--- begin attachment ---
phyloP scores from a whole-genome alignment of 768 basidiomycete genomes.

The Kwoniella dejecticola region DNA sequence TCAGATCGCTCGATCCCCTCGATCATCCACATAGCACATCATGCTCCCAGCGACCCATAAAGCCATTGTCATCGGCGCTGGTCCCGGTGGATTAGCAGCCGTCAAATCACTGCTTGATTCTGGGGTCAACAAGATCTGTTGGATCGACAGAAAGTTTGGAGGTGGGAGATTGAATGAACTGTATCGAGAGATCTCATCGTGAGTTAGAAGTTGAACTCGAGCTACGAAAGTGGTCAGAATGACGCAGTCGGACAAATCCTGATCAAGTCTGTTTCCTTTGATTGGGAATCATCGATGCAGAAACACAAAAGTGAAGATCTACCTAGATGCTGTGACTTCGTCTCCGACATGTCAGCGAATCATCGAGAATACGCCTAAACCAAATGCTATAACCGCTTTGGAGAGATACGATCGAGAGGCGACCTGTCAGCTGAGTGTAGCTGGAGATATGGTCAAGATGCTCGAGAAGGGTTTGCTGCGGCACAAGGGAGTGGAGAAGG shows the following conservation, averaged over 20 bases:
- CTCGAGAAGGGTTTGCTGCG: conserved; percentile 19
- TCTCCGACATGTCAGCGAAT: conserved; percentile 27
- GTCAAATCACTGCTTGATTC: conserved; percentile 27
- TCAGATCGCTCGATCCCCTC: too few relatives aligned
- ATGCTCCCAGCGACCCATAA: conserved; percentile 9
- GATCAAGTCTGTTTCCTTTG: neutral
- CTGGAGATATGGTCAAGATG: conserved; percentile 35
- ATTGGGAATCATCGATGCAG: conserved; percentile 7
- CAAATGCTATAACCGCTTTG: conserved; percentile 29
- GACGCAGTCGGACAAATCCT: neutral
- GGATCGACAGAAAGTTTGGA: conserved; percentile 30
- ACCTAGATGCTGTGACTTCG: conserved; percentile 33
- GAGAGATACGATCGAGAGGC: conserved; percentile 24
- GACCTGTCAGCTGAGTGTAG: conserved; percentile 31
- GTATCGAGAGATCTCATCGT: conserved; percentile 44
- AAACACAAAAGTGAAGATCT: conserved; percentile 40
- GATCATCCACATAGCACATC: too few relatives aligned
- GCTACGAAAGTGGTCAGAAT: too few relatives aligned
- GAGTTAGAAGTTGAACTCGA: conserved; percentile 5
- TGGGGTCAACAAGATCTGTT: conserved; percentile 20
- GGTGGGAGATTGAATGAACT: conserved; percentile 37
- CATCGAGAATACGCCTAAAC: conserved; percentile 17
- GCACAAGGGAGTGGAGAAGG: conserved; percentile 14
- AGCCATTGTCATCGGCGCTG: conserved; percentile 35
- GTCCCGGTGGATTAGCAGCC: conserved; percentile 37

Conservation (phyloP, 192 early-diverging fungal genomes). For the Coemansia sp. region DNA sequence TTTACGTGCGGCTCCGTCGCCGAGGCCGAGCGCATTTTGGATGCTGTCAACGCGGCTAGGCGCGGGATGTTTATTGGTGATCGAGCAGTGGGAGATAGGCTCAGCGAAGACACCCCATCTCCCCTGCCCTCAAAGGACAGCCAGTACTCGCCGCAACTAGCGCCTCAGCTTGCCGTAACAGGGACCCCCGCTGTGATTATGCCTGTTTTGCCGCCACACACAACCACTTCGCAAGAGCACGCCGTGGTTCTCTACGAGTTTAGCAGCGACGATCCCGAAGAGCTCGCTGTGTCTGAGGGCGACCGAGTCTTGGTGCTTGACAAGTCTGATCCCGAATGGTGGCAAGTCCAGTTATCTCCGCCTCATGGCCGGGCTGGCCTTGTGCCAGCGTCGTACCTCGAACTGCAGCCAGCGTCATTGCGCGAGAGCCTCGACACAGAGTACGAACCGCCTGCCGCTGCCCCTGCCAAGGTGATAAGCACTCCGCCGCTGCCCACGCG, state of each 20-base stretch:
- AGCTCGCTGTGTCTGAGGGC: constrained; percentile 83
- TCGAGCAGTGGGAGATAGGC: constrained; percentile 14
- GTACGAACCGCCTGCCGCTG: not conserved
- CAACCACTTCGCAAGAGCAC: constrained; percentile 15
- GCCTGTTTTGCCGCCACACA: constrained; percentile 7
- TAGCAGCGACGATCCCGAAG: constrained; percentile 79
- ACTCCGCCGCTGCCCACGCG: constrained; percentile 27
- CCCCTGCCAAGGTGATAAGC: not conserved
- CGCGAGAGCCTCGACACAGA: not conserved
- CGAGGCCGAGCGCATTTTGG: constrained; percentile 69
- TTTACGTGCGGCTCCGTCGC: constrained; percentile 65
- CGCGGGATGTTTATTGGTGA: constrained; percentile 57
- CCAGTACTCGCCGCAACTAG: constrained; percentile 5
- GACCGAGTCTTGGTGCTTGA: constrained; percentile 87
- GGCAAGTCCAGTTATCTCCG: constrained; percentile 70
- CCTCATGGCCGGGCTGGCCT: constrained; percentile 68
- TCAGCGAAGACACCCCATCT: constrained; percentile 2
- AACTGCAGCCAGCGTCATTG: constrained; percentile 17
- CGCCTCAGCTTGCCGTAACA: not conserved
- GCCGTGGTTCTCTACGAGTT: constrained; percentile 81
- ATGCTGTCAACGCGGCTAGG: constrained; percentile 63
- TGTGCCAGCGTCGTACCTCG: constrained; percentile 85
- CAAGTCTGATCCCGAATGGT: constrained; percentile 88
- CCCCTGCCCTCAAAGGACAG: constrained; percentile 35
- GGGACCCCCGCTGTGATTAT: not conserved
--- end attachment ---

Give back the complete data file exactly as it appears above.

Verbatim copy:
phyloP scores from a whole-genome alignment of 768 basidiomycete genomes.

The Kwoniella dejecticola region DNA sequence TCAGATCGCTCGATCCCCTCGATCATCCACATAGCACATCATGCTCCCAGCGACCCATAAAGCCATTGTCATCGGCGCTGGTCCCGGTGGATTAGCAGCCGTCAAATCACTGCTTGATTCTGGGGTCAACAAGATCTGTTGGATCGACAGAAAGTTTGGAGGTGGGAGATTGAATGAACTGTATCGAGAGATCTCATCGTGAGTTAGAAGTTGAACTCGAGCTACGAAAGTGGTCAGAATGACGCAGTCGGACAAATCCTGATCAAGTCTGTTTCCTTTGATTGGGAATCATCGATGCAGAAACACAAAAGTGAAGATCTACCTAGATGCTGTGACTTCGTCTCCGACATGTCAGCGAATCATCGAGAATACGCCTAAACCAAATGCTATAACCGCTTTGGAGAGATACGATCGAGAGGCGACCTGTCAGCTGAGTGTAGCTGGAGATATGGTCAAGATGCTCGAGAAGGGTTTGCTGCGGCACAAGGGAGTGGAGAAGG shows the following conservation, averaged over 20 bases:
- CTCGAGAAGGGTTTGCTGCG: conserved; percentile 19
- TCTCCGACATGTCAGCGAAT: conserved; percentile 27
- GTCAAATCACTGCTTGATTC: conserved; percentile 27
- TCAGATCGCTCGATCCCCTC: too few relatives aligned
- ATGCTCCCAGCGACCCATAA: conserved; percentile 9
- GATCAAGTCTGTTTCCTTTG: neutral
- CTGGAGATATGGTCAAGATG: conserved; percentile 35
- ATTGGGAATCATCGATGCAG: conserved; percentile 7
- CAAATGCTATAACCGCTTTG: conserved; percentile 29
- GACGCAGTCGGACAAATCCT: neutral
- GGATCGACAGAAAGTTTGGA: conserved; percentile 30
- ACCTAGATGCTGTGACTTCG: conserved; percentile 33
- GAGAGATACGATCGAGAGGC: conserved; percentile 24
- GACCTGTCAGCTGAGTGTAG: conserved; percentile 31
- GTATCGAGAGATCTCATCGT: conserved; percentile 44
- AAACACAAAAGTGAAGATCT: conserved; percentile 40
- GATCATCCACATAGCACATC: too few relatives aligned
- GCTACGAAAGTGGTCAGAAT: too few relatives aligned
- GAGTTAGAAGTTGAACTCGA: conserved; percentile 5
- TGGGGTCAACAAGATCTGTT: conserved; percentile 20
- GGTGGGAGATTGAATGAACT: conserved; percentile 37
- CATCGAGAATACGCCTAAAC: conserved; percentile 17
- GCACAAGGGAGTGGAGAAGG: conserved; percentile 14
- AGCCATTGTCATCGGCGCTG: conserved; percentile 35
- GTCCCGGTGGATTAGCAGCC: conserved; percentile 37

Conservation (phyloP, 192 early-diverging fungal genomes). For the Coemansia sp. region DNA sequence TTTACGTGCGGCTCCGTCGCCGAGGCCGAGCGCATTTTGGATGCTGTCAACGCGGCTAGGCGCGGGATGTTTATTGGTGATCGAGCAGTGGGAGATAGGCTCAGCGAAGACACCCCATCTCCCCTGCCCTCAAAGGACAGCCAGTACTCGCCGCAACTAGCGCCTCAGCTTGCCGTAACAGGGACCCCCGCTGTGATTATGCCTGTTTTGCCGCCACACACAACCACTTCGCAAGAGCACGCCGTGGTTCTCTACGAGTTTAGCAGCGACGATCCCGAAGAGCTCGCTGTGTCTGAGGGCGACCGAGTCTTGGTGCTTGACAAGTCTGATCCCGAATGGTGGCAAGTCCAGTTATCTCCGCCTCATGGCCGGGCTGGCCTTGTGCCAGCGTCGTACCTCGAACTGCAGCCAGCGTCATTGCGCGAGAGCCTCGACACAGAGTACGAACCGCCTGCCGCTGCCCCTGCCAAGGTGATAAGCACTCCGCCGCTGCCCACGCG, state of each 20-base stretch:
- AGCTCGCTGTGTCTGAGGGC: constrained; percentile 83
- TCGAGCAGTGGGAGATAGGC: constrained; percentile 14
- GTACGAACCGCCTGCCGCTG: not conserved
- CAACCACTTCGCAAGAGCAC: constrained; percentile 15
- GCCTGTTTTGCCGCCACACA: constrained; percentile 7
- TAGCAGCGACGATCCCGAAG: constrained; percentile 79
- ACTCCGCCGCTGCCCACGCG: constrained; percentile 27
- CCCCTGCCAAGGTGATAAGC: not conserved
- CGCGAGAGCCTCGACACAGA: not conserved
- CGAGGCCGAGCGCATTTTGG: constrained; percentile 69
- TTTACGTGCGGCTCCGTCGC: constrained; percentile 65
- CGCGGGATGTTTATTGGTGA: constrained; percentile 57
- CCAGTACTCGCCGCAACTAG: constrained; percentile 5
- GACCGAGTCTTGGTGCTTGA: constrained; percentile 87
- GGCAAGTCCAGTTATCTCCG: constrained; percentile 70
- CCTCATGGCCGGGCTGGCCT: constrained; percentile 68
- TCAGCGAAGACACCCCATCT: constrained; percentile 2
- AACTGCAGCCAGCGTCATTG: constrained; percentile 17
- CGCCTCAGCTTGCCGTAACA: not conserved
- GCCGTGGTTCTCTACGAGTT: constrained; percentile 81
- ATGCTGTCAACGCGGCTAGG: constrained; percentile 63
- TGTGCCAGCGTCGTACCTCG: constrained; percentile 85
- CAAGTCTGATCCCGAATGGT: constrained; percentile 88
- CCCCTGCCCTCAAAGGACAG: constrained; percentile 35
- GGGACCCCCGCTGTGATTAT: not conserved